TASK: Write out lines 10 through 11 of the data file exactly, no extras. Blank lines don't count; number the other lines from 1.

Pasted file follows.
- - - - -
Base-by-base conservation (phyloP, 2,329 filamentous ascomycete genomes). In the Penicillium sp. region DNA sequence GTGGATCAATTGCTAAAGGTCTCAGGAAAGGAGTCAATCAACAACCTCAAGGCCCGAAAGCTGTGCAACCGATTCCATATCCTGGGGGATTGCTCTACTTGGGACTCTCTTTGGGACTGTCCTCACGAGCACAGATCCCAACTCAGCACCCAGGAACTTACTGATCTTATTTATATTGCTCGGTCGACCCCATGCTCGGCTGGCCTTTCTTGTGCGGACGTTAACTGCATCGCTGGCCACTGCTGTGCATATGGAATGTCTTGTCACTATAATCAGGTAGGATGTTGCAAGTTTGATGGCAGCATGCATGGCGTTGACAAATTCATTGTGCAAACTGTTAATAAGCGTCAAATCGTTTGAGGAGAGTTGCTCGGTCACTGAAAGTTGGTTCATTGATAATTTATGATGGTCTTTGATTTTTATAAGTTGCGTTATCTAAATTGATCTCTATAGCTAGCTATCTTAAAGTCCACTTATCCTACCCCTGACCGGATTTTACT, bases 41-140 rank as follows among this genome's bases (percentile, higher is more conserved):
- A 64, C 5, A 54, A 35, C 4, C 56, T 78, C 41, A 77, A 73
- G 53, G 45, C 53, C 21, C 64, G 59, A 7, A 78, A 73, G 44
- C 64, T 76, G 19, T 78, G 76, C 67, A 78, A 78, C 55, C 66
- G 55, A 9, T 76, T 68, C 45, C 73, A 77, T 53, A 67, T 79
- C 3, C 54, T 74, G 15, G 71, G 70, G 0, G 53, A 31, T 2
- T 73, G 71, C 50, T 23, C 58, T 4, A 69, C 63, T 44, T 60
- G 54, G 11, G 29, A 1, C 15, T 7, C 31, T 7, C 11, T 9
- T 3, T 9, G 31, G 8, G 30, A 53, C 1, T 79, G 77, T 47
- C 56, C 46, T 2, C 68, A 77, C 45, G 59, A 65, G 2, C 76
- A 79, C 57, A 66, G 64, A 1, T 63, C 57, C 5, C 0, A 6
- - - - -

- C 56, C 46, T 2, C 68, A 77, C 45, G 59, A 65, G 2, C 76
- A 79, C 57, A 66, G 64, A 1, T 63, C 57, C 5, C 0, A 6